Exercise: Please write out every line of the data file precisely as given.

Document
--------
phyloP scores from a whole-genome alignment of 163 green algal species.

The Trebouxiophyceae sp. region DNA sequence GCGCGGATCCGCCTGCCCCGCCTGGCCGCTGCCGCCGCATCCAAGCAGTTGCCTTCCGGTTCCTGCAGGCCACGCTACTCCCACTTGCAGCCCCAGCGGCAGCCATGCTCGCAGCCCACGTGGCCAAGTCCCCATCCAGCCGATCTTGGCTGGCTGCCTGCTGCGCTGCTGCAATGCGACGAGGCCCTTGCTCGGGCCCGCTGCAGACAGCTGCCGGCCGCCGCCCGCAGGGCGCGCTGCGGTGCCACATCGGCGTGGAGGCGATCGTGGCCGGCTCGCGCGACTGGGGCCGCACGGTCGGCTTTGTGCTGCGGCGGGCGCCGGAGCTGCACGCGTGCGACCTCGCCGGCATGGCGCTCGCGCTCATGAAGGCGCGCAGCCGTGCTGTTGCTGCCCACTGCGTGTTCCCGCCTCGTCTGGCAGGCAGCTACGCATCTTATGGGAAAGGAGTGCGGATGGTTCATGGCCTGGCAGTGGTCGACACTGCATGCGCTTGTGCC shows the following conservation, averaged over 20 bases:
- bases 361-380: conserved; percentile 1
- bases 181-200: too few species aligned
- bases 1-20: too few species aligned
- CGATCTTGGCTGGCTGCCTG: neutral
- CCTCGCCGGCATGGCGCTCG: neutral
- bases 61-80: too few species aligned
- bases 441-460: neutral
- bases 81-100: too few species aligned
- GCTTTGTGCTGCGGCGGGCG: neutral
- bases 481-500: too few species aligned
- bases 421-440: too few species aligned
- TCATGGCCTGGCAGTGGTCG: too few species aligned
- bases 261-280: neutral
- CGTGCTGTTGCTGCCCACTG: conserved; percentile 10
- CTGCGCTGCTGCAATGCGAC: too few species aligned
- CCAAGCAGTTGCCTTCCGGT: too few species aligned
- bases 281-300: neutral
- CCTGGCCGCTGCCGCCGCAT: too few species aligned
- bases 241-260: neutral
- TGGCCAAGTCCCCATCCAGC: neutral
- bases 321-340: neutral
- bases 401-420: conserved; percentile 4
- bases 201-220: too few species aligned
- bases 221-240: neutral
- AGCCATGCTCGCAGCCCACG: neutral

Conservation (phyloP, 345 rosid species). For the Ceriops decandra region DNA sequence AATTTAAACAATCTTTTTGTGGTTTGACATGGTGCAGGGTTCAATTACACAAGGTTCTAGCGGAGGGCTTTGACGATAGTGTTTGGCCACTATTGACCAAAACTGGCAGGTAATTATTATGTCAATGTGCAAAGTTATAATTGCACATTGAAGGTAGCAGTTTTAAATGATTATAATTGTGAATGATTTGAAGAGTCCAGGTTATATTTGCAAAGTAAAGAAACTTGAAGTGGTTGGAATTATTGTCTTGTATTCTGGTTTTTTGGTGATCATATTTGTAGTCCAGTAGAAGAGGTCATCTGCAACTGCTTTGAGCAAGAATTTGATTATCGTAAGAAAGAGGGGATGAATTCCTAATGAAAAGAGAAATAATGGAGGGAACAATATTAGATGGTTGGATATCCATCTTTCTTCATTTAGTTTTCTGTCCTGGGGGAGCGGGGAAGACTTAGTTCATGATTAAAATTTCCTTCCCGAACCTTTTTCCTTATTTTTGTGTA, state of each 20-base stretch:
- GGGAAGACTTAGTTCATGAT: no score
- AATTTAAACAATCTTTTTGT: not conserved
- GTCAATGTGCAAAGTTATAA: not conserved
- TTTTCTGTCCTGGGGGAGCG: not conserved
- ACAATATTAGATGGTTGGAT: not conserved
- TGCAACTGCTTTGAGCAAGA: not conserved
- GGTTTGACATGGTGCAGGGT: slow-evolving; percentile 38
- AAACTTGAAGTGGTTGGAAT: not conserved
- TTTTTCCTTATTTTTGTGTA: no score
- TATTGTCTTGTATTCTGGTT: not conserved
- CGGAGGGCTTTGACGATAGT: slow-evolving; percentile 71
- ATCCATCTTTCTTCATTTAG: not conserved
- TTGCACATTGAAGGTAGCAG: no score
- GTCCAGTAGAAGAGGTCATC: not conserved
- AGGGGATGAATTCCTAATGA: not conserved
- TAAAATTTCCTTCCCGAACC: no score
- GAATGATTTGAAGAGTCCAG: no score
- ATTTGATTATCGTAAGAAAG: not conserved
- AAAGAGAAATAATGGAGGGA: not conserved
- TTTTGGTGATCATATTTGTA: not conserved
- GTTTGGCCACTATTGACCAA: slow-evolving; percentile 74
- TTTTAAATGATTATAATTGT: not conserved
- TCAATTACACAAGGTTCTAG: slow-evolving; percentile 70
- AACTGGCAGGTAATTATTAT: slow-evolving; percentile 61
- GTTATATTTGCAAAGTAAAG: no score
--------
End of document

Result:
phyloP scores from a whole-genome alignment of 163 green algal species.

The Trebouxiophyceae sp. region DNA sequence GCGCGGATCCGCCTGCCCCGCCTGGCCGCTGCCGCCGCATCCAAGCAGTTGCCTTCCGGTTCCTGCAGGCCACGCTACTCCCACTTGCAGCCCCAGCGGCAGCCATGCTCGCAGCCCACGTGGCCAAGTCCCCATCCAGCCGATCTTGGCTGGCTGCCTGCTGCGCTGCTGCAATGCGACGAGGCCCTTGCTCGGGCCCGCTGCAGACAGCTGCCGGCCGCCGCCCGCAGGGCGCGCTGCGGTGCCACATCGGCGTGGAGGCGATCGTGGCCGGCTCGCGCGACTGGGGCCGCACGGTCGGCTTTGTGCTGCGGCGGGCGCCGGAGCTGCACGCGTGCGACCTCGCCGGCATGGCGCTCGCGCTCATGAAGGCGCGCAGCCGTGCTGTTGCTGCCCACTGCGTGTTCCCGCCTCGTCTGGCAGGCAGCTACGCATCTTATGGGAAAGGAGTGCGGATGGTTCATGGCCTGGCAGTGGTCGACACTGCATGCGCTTGTGCC shows the following conservation, averaged over 20 bases:
- bases 361-380: conserved; percentile 1
- bases 181-200: too few species aligned
- bases 1-20: too few species aligned
- CGATCTTGGCTGGCTGCCTG: neutral
- CCTCGCCGGCATGGCGCTCG: neutral
- bases 61-80: too few species aligned
- bases 441-460: neutral
- bases 81-100: too few species aligned
- GCTTTGTGCTGCGGCGGGCG: neutral
- bases 481-500: too few species aligned
- bases 421-440: too few species aligned
- TCATGGCCTGGCAGTGGTCG: too few species aligned
- bases 261-280: neutral
- CGTGCTGTTGCTGCCCACTG: conserved; percentile 10
- CTGCGCTGCTGCAATGCGAC: too few species aligned
- CCAAGCAGTTGCCTTCCGGT: too few species aligned
- bases 281-300: neutral
- CCTGGCCGCTGCCGCCGCAT: too few species aligned
- bases 241-260: neutral
- TGGCCAAGTCCCCATCCAGC: neutral
- bases 321-340: neutral
- bases 401-420: conserved; percentile 4
- bases 201-220: too few species aligned
- bases 221-240: neutral
- AGCCATGCTCGCAGCCCACG: neutral

Conservation (phyloP, 345 rosid species). For the Ceriops decandra region DNA sequence AATTTAAACAATCTTTTTGTGGTTTGACATGGTGCAGGGTTCAATTACACAAGGTTCTAGCGGAGGGCTTTGACGATAGTGTTTGGCCACTATTGACCAAAACTGGCAGGTAATTATTATGTCAATGTGCAAAGTTATAATTGCACATTGAAGGTAGCAGTTTTAAATGATTATAATTGTGAATGATTTGAAGAGTCCAGGTTATATTTGCAAAGTAAAGAAACTTGAAGTGGTTGGAATTATTGTCTTGTATTCTGGTTTTTTGGTGATCATATTTGTAGTCCAGTAGAAGAGGTCATCTGCAACTGCTTTGAGCAAGAATTTGATTATCGTAAGAAAGAGGGGATGAATTCCTAATGAAAAGAGAAATAATGGAGGGAACAATATTAGATGGTTGGATATCCATCTTTCTTCATTTAGTTTTCTGTCCTGGGGGAGCGGGGAAGACTTAGTTCATGATTAAAATTTCCTTCCCGAACCTTTTTCCTTATTTTTGTGTA, state of each 20-base stretch:
- GGGAAGACTTAGTTCATGAT: no score
- AATTTAAACAATCTTTTTGT: not conserved
- GTCAATGTGCAAAGTTATAA: not conserved
- TTTTCTGTCCTGGGGGAGCG: not conserved
- ACAATATTAGATGGTTGGAT: not conserved
- TGCAACTGCTTTGAGCAAGA: not conserved
- GGTTTGACATGGTGCAGGGT: slow-evolving; percentile 38
- AAACTTGAAGTGGTTGGAAT: not conserved
- TTTTTCCTTATTTTTGTGTA: no score
- TATTGTCTTGTATTCTGGTT: not conserved
- CGGAGGGCTTTGACGATAGT: slow-evolving; percentile 71
- ATCCATCTTTCTTCATTTAG: not conserved
- TTGCACATTGAAGGTAGCAG: no score
- GTCCAGTAGAAGAGGTCATC: not conserved
- AGGGGATGAATTCCTAATGA: not conserved
- TAAAATTTCCTTCCCGAACC: no score
- GAATGATTTGAAGAGTCCAG: no score
- ATTTGATTATCGTAAGAAAG: not conserved
- AAAGAGAAATAATGGAGGGA: not conserved
- TTTTGGTGATCATATTTGTA: not conserved
- GTTTGGCCACTATTGACCAA: slow-evolving; percentile 74
- TTTTAAATGATTATAATTGT: not conserved
- TCAATTACACAAGGTTCTAG: slow-evolving; percentile 70
- AACTGGCAGGTAATTATTAT: slow-evolving; percentile 61
- GTTATATTTGCAAAGTAAAG: no score